Frequently Asked Questions

Down with Wage Theft Campaign

What is wage theft?

The failure to pay workers the wages owed to them – commonly called wage theft – is an epidemic locally, statewide and nationwide. While most Houston employers do right by their workers, too many do not. Being paid less than the minimum wage, being shorted hours, being forced to work off the clock, not being paid overtime, or not being paid at all are pervasive practices among many industries.

How prevalent is wage theft?

A seminal 2009 study of nearly 4,500 low-wage workers found that more than two-thirds experienced at least one pay-related violation in their previous work week, including a quarter of workers who were paid less than minimum wage, and three quarters who were not paid overtime wage owed to them. [1]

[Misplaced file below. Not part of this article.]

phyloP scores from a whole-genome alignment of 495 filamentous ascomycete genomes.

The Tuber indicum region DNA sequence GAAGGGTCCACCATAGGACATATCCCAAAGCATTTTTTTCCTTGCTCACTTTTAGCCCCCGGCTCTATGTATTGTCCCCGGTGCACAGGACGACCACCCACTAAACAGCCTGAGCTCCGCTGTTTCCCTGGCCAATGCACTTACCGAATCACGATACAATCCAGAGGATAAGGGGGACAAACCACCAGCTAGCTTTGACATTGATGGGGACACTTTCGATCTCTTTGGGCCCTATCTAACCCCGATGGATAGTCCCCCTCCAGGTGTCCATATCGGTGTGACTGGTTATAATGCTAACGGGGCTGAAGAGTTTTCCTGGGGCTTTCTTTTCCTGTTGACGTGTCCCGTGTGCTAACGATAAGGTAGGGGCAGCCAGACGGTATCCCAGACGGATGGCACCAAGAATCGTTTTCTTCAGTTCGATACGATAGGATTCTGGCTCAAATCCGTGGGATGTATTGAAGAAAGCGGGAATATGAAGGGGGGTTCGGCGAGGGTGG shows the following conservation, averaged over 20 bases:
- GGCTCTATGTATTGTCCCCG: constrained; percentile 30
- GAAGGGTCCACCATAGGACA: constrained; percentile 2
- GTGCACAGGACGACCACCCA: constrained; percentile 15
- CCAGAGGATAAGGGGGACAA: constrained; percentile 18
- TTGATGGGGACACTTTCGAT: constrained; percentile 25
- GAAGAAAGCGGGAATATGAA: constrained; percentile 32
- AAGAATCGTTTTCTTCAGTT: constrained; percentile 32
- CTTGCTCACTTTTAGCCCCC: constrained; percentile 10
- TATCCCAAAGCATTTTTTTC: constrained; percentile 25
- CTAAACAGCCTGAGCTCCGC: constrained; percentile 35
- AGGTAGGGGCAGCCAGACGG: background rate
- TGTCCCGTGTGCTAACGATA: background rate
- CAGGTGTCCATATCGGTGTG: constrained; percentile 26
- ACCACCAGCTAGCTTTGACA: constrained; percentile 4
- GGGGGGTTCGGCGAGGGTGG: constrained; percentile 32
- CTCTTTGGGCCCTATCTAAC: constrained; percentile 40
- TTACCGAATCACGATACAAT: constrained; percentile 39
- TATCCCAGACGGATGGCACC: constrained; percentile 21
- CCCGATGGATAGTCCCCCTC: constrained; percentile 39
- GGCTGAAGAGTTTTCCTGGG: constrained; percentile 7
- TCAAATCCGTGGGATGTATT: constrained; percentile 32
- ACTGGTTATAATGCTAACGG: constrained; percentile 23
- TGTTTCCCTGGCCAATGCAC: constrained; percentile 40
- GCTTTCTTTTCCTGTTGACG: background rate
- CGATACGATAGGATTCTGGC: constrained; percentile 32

This study confirmed the findings of literally dozens of surveys and studies that have found staggering rates of violations of wage and hour laws around the country. Here in Texas, a study found that 38% of construction workers in Texas were misclassified as independent contractors, one in five workers reported being denied payment, and 50% of workers surveyed were not paid overtime wages[2]. Across various industries, employers in the city of Houston had 19,798 wage and hour violations since FY 2008, which amounts to over $18 million in back wages.[3]

Who does it affect?